Pressure washers use the impact of the water to break the bond of the dirt to the surface you are trying to clean; the higher the pressure, the greater the impact. The type of nozzle you use makes a huge difference in how much impact your pressure washer creates. A zero degree tip gives you the full impact of your pressure washer but is almost useless for cleaning because it hits such a small area. A 15 degree nozzle increases the area you can clean at one time, but reduces impact by 70%. A 40 degree increases the surface area cleaned further, but has 88% less impact than a zero degree nozzle. This is why a turbo nozzle is so effective; for it is a 0 degree nozzle rotating thousands of times a minute creating a 25 degree cone of full impact.
The amount of water, or flow, a pressure washer puts out makes a big difference in cleaning. The flow is what carries the impact to the surface. The more flow, the more impact; there is a direct relationship. A 13 HP pressure washer putting out 4000 PSI at 3.5 gallons a minutes flow has one third less impact than a 20 HP unit putting out 3,500 PSI at 5.0 gallons per minute. Moreover, flow is what is needed for effective rinsing. This is especially true when cleaning large open surfaces, like driveways; or quickly rinsing vehicles in truck washing operation.
A pressure washer pump creates a positive water flow, and by restricting that flow at the nozzle creates pressure. The more horse power driving the pump allows more flow to be pushed through the pump and the more pressure to be created at the nozzle. For a given amount of horsepower you can have only so much pressure and flow; there is a tradeoff. Most people focus on pressure (PSI), but you really need to consider both pressure and flow. One way of comparing pressure washers is to use the measure of “cleaning units”. To calculate cleaning units, multiply the pressure times the flow of the pressure washer. All other things being equal (i.e. chemical use and heat) a unit with higher cleaning units will clean better than a unit with lower cleaning units.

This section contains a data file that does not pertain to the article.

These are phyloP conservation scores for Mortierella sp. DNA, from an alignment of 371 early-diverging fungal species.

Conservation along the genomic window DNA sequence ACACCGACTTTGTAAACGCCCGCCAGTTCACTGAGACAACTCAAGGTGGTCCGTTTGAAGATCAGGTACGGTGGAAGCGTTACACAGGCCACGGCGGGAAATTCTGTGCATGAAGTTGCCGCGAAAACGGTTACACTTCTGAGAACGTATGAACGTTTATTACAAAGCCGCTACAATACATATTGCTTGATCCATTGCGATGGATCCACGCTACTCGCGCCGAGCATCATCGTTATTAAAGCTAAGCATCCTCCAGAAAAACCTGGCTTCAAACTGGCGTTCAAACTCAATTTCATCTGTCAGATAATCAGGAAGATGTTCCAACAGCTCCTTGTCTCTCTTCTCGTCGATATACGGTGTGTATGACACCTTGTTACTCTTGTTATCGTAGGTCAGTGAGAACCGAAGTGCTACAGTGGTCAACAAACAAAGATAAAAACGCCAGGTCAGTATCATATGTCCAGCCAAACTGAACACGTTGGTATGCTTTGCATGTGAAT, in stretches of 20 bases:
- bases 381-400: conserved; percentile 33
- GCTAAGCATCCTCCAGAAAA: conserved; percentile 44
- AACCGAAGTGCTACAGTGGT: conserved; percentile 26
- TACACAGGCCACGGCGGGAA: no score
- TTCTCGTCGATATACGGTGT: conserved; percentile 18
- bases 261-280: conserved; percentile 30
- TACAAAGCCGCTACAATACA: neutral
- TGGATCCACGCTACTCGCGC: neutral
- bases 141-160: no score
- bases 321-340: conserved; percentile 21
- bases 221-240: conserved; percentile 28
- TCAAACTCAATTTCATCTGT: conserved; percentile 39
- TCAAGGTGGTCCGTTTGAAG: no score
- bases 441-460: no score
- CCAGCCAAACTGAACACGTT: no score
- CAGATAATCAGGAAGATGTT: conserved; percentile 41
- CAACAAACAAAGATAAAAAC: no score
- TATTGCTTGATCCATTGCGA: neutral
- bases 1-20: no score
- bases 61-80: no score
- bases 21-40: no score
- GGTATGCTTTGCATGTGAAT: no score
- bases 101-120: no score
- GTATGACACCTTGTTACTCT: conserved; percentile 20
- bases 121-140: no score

Cleaning unit application guidelines
Home use, light duty: 2,000 to 3,750 cleaning units.
Medium duty: 3,800 to 7,500 cleaning units
Heavy duty: 7,600 to 15,000 cleaning units
The measure of cleaning units is a good way to compare the power of one pressure washer relative to another, with the following proviso. When two pressure washers have different pressure and flow specifications, but the cleaning units are equal, remember the unit with the higher pressure unit will make a rotary nozzle work better, while the higher flow unit will rinse better and make flat tip nozzles work more effectively. With that in mind, the following guide can be used on how much pressure and flow is needed to perform certain tasks. Some of these tasks may require a rotary Dirt Killer nozzle as well if you are using the minimum PSI. The minimum specifications are what are required to get the job done. Having more pressure and flow will make the job go faster. The column marked preferred CU shows how much cleaning power is required to get the job done more quickly. (CU means Cleaning Units: cleaning units = Pounds per Square Inch of pressure (PSI) times Gallons Per Minute of flow (GPM).
Task Min PSI Min GPM Min CU Preferred CU
Wash a car 1000 1.5 3,000 5,000
Deck 1500 1.5 2,250 7,000
House 1000 1.5 1,500 7,000
Boat 2000 1.5 3,000 7,000
Barnacle removal 3000 2.5 7,500 12,000
Surface clean 1500 3.5 5,250 15,000
Brick 2000 2.5 5,000 8,000
Heavy Equipment 1500 2.5 3,750 8,000
Drives and sidewalks 1,500 1.5 2,250 12,000
Paint prep 2,000 1.5 3,000 7,500
Fleet wash 1,500 3.0 4,500 8,000
Graffiti removal 3,000 3.0 9,000 12,000
Parking lots 2,500 3.5 8,750 14,000
Nets/crab/lobster pots 2,500 3.0 7,500 12,000